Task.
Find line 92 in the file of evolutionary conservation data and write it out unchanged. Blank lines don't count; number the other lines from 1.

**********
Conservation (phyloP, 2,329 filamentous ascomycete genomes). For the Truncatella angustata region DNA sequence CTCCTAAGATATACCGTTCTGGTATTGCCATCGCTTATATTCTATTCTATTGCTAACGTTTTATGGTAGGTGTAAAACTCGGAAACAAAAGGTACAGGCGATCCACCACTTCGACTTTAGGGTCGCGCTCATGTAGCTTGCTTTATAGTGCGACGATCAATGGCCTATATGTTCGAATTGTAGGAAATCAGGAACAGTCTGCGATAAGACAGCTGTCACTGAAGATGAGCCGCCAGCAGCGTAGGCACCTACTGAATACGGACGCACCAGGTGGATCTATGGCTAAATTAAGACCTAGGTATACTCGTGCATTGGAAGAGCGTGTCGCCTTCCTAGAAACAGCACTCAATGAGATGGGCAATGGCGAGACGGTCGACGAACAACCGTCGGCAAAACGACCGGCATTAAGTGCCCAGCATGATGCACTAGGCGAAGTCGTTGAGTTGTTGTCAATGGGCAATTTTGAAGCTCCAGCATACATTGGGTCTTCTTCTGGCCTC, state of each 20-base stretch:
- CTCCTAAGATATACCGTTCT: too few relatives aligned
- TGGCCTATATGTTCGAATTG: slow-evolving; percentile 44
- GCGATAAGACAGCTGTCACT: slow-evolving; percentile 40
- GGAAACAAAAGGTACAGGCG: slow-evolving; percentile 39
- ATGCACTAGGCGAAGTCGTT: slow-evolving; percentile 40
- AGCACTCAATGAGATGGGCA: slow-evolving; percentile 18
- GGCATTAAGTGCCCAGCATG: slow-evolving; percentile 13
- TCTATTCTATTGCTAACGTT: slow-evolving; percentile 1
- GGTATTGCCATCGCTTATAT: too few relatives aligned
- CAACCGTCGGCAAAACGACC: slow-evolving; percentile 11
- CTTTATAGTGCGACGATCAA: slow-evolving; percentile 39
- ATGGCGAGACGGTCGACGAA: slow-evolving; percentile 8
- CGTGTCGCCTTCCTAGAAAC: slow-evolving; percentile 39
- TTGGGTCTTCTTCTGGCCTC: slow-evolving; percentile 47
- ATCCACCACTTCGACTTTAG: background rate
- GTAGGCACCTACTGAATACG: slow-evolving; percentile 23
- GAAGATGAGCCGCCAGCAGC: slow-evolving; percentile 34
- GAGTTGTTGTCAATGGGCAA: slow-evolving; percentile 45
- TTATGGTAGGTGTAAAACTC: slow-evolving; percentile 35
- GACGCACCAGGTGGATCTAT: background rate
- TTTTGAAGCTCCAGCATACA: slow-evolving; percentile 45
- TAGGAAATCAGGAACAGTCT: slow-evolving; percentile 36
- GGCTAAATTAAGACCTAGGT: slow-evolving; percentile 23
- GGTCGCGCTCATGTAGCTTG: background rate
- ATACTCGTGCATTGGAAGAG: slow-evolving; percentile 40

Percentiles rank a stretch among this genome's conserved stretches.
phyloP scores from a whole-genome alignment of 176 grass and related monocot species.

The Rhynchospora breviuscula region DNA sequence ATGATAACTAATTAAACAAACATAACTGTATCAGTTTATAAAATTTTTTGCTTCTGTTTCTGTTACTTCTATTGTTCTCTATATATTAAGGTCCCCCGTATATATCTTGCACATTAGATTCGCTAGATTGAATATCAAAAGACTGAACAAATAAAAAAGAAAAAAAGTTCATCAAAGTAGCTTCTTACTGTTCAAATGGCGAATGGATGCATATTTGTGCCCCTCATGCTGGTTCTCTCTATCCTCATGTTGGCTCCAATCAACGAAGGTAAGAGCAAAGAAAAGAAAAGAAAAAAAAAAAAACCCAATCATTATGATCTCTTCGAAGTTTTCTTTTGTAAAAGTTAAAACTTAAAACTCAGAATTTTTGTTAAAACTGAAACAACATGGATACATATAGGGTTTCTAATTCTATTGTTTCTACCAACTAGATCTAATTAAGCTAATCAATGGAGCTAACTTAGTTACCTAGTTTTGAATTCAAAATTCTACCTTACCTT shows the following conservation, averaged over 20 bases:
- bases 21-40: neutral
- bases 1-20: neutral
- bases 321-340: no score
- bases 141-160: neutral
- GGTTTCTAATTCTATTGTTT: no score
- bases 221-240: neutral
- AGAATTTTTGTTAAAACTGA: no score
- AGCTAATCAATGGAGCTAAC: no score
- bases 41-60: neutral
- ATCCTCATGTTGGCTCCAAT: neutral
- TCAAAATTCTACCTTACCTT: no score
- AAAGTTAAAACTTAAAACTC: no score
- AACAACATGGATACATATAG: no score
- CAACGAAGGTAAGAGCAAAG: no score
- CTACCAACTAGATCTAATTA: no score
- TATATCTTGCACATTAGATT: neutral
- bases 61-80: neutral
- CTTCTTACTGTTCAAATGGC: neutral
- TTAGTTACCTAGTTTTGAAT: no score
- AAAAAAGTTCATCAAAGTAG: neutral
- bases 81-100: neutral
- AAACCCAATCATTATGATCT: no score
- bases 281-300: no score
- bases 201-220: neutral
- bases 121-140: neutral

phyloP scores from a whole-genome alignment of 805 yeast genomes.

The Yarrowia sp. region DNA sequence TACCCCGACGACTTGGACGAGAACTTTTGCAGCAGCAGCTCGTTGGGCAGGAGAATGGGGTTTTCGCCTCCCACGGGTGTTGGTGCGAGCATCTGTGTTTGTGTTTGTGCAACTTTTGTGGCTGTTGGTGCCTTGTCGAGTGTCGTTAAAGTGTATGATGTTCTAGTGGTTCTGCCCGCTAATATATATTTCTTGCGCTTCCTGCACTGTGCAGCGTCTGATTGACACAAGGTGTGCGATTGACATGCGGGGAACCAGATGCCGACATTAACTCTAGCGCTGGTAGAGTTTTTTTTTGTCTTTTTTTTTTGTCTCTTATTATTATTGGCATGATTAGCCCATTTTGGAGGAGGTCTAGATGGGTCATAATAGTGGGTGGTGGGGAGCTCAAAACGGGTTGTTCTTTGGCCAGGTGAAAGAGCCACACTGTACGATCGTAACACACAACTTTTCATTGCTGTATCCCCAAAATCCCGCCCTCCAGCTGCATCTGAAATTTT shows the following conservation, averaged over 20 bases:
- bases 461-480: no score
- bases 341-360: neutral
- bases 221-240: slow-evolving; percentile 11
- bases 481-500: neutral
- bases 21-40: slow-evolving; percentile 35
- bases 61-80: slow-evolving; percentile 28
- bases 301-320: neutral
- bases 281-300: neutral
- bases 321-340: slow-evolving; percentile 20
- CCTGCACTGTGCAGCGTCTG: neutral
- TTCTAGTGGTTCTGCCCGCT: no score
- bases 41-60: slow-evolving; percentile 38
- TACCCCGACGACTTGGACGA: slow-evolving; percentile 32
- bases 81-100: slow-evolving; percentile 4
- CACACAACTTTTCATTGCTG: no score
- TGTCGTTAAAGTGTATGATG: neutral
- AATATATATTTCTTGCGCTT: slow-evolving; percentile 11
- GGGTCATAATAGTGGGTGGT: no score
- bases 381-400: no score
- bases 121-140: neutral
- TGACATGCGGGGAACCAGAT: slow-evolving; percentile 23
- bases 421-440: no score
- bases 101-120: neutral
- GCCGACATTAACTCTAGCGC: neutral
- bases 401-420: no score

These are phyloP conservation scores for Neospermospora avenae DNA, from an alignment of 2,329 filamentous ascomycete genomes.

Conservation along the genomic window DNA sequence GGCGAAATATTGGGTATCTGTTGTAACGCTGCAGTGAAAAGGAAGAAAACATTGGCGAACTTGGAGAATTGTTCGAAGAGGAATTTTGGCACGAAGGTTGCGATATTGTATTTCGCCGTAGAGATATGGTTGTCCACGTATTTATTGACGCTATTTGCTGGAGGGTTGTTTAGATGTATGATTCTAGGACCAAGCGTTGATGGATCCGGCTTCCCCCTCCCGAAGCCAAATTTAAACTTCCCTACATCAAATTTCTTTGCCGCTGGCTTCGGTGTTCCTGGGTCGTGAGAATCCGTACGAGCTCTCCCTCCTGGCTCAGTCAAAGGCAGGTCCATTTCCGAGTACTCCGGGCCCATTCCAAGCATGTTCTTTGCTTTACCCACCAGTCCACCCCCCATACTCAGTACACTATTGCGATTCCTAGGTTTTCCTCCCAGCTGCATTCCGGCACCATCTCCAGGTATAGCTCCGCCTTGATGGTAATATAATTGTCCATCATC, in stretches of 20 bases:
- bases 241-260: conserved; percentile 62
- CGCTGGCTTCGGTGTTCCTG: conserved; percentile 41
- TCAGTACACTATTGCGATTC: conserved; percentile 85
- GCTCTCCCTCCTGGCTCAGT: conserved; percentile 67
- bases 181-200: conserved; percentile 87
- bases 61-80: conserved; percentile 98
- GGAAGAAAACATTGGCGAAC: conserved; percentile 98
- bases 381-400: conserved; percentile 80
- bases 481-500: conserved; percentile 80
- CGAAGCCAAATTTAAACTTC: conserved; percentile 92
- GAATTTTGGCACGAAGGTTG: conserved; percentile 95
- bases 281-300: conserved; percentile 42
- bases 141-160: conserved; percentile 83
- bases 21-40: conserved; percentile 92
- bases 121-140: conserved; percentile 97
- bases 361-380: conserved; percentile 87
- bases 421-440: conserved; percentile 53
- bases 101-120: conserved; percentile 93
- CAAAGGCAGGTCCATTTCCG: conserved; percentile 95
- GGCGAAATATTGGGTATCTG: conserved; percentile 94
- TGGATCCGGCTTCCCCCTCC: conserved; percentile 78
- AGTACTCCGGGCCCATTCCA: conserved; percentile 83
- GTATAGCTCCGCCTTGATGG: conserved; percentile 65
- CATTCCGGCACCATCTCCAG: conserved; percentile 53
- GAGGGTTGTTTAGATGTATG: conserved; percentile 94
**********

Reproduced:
- bases 481-500: conserved; percentile 80